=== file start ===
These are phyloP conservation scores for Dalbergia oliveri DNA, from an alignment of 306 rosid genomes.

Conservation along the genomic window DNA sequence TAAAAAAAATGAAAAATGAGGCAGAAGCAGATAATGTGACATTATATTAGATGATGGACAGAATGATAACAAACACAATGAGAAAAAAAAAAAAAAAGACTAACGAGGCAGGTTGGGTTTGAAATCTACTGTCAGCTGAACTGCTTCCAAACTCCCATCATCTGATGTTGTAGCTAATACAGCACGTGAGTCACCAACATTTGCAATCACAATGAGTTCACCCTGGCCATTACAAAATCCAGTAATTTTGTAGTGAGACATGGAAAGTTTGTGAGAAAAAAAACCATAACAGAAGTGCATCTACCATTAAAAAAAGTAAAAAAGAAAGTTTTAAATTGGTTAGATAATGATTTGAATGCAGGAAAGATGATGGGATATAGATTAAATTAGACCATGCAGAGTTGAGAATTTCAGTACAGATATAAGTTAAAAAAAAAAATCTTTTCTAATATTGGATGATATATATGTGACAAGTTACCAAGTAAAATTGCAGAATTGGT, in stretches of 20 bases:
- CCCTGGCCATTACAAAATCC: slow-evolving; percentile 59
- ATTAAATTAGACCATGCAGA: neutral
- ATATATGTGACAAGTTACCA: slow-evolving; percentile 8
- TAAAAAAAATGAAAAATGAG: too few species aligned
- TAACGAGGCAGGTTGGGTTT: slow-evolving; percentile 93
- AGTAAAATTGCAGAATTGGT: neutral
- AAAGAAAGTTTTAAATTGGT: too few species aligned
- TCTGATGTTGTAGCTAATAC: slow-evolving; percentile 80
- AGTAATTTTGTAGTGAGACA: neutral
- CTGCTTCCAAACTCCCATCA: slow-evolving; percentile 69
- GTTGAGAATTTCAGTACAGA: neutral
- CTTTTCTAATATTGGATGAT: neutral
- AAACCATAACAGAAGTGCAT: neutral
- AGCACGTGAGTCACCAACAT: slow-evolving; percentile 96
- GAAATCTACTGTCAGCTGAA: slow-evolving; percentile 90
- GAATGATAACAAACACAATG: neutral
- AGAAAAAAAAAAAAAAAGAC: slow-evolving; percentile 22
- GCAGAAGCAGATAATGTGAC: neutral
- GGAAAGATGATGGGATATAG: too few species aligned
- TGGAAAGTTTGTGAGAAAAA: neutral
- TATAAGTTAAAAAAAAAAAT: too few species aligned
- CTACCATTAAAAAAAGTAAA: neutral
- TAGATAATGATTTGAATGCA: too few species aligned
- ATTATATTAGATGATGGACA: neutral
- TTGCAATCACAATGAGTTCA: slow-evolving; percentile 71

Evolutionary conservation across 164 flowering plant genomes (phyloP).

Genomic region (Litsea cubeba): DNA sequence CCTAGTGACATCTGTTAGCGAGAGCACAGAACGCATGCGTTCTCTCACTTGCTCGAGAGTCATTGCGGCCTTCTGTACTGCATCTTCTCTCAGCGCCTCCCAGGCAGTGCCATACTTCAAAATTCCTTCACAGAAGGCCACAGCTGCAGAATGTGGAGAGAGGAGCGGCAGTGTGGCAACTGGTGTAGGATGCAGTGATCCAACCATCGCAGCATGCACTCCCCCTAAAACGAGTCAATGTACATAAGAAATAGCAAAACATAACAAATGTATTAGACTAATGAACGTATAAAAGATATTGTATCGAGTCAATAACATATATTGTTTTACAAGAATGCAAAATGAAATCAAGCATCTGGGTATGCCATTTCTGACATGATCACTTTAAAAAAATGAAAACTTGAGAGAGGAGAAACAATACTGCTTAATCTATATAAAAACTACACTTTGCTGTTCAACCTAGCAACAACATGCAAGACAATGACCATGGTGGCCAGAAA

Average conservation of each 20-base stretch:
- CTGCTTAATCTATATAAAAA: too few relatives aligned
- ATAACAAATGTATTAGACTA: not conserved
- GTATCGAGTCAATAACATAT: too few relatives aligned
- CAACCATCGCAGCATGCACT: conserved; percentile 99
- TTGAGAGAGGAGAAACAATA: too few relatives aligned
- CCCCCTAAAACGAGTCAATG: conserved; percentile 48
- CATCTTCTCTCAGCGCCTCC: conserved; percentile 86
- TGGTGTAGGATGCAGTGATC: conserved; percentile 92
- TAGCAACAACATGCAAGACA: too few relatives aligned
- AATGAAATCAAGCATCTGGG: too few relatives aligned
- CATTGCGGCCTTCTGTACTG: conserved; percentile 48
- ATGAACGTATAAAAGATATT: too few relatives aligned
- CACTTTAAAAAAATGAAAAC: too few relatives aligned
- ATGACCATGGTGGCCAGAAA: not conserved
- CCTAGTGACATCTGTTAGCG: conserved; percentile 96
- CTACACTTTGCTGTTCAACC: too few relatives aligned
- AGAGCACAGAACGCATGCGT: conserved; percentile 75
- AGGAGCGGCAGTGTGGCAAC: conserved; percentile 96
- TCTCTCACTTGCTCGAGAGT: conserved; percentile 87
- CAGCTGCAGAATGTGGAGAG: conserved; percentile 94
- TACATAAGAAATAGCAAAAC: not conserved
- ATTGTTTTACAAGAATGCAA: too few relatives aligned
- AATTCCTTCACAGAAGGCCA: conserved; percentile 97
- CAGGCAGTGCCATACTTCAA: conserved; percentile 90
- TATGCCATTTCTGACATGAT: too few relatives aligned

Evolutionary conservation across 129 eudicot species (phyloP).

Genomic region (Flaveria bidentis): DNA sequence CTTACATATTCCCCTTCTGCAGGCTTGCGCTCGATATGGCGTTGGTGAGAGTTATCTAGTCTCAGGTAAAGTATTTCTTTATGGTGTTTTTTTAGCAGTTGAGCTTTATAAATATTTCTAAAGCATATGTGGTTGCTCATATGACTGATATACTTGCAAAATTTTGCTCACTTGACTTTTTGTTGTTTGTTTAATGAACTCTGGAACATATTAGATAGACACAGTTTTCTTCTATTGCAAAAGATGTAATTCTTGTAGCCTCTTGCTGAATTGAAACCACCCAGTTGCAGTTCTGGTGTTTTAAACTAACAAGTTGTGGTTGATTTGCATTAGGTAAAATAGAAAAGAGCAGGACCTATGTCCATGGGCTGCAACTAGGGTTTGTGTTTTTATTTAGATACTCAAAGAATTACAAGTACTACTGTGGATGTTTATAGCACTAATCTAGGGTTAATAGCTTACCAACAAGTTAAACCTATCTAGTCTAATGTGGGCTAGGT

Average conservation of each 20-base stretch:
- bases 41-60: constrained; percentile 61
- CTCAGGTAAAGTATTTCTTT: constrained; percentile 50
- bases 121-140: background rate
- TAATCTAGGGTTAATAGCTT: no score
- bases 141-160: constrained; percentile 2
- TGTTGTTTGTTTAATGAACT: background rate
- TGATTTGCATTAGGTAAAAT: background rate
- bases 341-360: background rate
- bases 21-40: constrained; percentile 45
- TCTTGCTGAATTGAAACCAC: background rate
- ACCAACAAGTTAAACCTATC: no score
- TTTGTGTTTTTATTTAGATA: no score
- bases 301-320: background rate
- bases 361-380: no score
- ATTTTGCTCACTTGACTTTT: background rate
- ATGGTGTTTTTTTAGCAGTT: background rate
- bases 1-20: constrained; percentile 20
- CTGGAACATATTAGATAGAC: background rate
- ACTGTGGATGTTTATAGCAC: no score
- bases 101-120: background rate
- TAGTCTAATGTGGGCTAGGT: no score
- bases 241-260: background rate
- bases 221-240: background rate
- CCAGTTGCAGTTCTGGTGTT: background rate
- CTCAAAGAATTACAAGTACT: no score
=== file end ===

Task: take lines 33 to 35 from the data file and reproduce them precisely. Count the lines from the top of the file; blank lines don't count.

- GTATCGAGTCAATAACATAT: too few relatives aligned
- CAACCATCGCAGCATGCACT: conserved; percentile 99
- TTGAGAGAGGAGAAACAATA: too few relatives aligned